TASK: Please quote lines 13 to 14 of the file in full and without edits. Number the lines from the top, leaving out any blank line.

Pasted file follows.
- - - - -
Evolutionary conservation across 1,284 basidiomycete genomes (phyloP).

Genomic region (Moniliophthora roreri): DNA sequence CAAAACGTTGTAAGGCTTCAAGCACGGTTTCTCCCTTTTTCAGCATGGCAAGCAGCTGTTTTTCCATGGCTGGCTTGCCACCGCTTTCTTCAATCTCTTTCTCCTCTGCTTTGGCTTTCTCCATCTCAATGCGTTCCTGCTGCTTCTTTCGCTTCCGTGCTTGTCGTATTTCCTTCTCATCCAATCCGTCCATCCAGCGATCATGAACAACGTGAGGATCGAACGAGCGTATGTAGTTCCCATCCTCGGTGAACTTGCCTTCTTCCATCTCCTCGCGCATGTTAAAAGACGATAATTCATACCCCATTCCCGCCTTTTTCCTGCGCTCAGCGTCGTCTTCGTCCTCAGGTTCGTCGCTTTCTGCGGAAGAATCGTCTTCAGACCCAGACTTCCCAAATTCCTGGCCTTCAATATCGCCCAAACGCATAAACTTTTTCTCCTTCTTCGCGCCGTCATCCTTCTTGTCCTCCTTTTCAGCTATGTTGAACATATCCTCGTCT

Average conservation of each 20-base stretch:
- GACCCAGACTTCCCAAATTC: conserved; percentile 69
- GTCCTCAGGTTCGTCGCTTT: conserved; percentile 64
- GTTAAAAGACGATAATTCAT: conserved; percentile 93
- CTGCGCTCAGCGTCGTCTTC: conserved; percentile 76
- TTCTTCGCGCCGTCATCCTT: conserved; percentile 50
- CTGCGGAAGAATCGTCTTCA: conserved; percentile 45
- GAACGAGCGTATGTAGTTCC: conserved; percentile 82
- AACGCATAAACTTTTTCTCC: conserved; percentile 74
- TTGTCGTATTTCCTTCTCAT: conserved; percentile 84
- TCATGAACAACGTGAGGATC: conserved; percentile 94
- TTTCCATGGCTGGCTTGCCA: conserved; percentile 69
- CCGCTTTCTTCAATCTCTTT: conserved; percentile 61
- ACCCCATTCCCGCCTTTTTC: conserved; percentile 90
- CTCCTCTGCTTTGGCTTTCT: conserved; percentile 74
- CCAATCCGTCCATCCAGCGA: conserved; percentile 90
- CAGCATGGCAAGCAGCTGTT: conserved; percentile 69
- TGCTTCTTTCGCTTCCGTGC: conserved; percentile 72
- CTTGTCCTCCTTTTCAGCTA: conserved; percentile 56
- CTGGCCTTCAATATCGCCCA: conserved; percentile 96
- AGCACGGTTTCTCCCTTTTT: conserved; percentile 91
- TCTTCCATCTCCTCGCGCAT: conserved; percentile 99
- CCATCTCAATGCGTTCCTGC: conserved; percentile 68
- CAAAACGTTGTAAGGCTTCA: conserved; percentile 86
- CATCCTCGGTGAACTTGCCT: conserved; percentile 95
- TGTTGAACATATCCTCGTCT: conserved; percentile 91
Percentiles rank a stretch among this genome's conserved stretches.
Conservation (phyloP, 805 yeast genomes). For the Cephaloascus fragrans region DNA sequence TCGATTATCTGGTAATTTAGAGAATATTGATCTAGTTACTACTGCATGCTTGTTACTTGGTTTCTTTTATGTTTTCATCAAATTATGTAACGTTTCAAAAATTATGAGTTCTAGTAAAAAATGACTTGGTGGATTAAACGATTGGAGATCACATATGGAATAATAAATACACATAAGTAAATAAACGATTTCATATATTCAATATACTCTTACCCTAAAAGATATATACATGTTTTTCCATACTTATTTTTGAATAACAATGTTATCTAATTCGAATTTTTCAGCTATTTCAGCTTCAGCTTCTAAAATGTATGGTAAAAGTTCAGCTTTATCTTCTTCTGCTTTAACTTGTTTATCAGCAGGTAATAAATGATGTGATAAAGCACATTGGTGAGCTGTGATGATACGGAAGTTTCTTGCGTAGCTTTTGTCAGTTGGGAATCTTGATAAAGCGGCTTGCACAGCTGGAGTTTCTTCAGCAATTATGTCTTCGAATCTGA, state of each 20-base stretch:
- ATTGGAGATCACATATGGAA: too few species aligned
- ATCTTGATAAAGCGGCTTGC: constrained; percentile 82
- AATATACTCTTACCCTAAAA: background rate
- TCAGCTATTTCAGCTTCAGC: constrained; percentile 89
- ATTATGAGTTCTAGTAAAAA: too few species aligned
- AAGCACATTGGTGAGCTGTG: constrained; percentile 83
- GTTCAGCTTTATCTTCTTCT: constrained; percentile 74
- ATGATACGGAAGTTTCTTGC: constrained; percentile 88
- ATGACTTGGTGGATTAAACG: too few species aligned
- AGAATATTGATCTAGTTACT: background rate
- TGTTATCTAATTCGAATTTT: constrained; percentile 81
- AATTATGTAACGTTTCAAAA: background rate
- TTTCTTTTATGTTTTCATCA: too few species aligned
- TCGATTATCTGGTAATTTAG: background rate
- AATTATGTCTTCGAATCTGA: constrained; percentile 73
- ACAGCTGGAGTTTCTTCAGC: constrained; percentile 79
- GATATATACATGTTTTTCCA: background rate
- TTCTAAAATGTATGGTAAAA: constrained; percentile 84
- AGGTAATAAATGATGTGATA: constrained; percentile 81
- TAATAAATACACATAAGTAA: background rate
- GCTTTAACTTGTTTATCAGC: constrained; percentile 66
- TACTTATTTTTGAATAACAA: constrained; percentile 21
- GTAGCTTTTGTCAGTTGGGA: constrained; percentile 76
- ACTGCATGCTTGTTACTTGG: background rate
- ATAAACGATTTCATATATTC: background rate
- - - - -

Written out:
- TCATGAACAACGTGAGGATC: conserved; percentile 94
- TTTCCATGGCTGGCTTGCCA: conserved; percentile 69